|The French Azilum United Methodist Church|
Located on the Susquehanna River, French Azilum, Bradford County, PA
Photo credit: Carol Manuel
Tue, 09/07/2010 - 16:02
The Department of Environmental Protection is continuing to investigate the source of stray methane gas detected in the Susquehanna River and at six private water wells in Wilmont Township, Bradford County, late last week. "Chesapeake Energy has been working at the direction of DEP to determine the source or
sources of the stray gas," said DEP Secretary John Hanger.
"Gas migration is a serious, potentially dangerous problem. Chesapeake must stop the gas from migrating."Chesapeake has six Marcellus Shale gas wells located on the Welles well pads one three and four, located two to three miles northwest of the Susquehanna River. These wells are believed to be the source of stray gas that was detected on August 4 at a residence located on Paradise Road in Terry Township.
DEP issued a notice of violation to Chesapeake and required it to provide and implement a plan to remediate. Progress has been made, but, to date, this violation has not yet been fully resolved. While neither DEP nor Chesapeake have been able to conclusively show that the Welles wells are the source, DEP believes that they are the most likely source.
The wells were drilled between Dec. 2009 and March of this year; however the wells have not been fractured or "fracked" and are not producing Marcellus gas. For that reason, DEP believes that any stray gas migrating from these wells is not from the Marcellus Shale formation, but from a more shallow rock formation.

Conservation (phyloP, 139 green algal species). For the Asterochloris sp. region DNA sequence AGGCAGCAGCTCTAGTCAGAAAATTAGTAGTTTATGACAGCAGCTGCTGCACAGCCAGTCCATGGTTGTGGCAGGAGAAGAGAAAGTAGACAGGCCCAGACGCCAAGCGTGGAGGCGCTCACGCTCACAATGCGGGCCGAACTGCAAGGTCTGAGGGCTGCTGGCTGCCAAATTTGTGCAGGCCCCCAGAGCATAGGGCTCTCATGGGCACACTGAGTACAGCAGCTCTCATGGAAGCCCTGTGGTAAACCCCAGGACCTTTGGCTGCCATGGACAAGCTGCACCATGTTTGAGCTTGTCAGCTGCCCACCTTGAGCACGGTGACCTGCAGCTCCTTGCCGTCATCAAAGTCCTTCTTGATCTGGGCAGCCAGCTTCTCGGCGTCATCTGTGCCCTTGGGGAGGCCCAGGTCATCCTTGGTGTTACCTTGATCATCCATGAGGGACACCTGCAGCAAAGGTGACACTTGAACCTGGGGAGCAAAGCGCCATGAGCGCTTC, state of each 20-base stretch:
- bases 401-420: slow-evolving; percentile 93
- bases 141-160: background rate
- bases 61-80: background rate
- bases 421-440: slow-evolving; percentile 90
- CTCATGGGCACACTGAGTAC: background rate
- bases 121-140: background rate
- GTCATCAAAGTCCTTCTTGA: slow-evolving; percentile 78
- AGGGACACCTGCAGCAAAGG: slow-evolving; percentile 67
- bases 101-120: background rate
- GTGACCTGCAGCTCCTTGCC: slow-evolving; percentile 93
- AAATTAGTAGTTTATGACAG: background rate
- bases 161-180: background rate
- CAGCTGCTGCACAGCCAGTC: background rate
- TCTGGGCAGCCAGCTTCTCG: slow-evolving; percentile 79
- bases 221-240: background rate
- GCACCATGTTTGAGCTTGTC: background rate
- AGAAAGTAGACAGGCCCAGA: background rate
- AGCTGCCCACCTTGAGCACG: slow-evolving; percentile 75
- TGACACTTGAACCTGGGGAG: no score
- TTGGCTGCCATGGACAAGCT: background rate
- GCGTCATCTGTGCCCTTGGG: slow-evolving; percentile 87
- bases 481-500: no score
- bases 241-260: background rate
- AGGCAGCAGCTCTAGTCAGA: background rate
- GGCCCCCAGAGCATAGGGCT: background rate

Chesapeake has screened 26 residences within a one-half mile radius of the river and found six water wells to have elevated levels of methane. Chesapeake monitored each of the houses served by an impacted water well and found no indication of methane gas in the homes.
On September 3, high levels of methane were detected in the crawl space under a seasonal residence. Emergency responders were contacted to ventilate below the home and gas and electric utilities were shut off to eliminate any potential for ignition.Chesapeake has equipped water wells with high levels of methane with ventilation systems and installed five methane monitors in the homes associated with the impacted wells. Additionally, Chesapeake has provided potable water to the effected residents. No residents have been evacuated from their homes.
DEP first received information about water bubbles in the Susquehanna River late on September 2, with additional reports received the next morning of bubbling in two private drinking water wells nearby. In response, DEP sent two teams of inspectors to investigate the source of stray methane gas on September 3.
One team of DEP inspectors went to the Susquehanna River near to Sugar Run where bubbling had been reported. DEP collected samples of the gas for isotopic analysis which is used to identify the source. Analysis of the lab results will be complete within 2 weeks.
Biogenic methane gas is formed at shallow depths from the natural organic decomposition of waste, such as one would find in swamp gas. Thermogenic methane gas is produced in deeper geologic formations and is the gas typically developed for economic purposes.
Both DEP and Chesapeake have taken gas samples from the water well heads and the natural gas wells. The results will help to determine if the source of the stray gas detected at the river and in the water wells is the Welles wells.
Anyone who notices unusual bubbling in surface or well water should notify DEP immediately by calling 570-327-3636.
Also click here to read the Chesapeake Bay Foundation blog.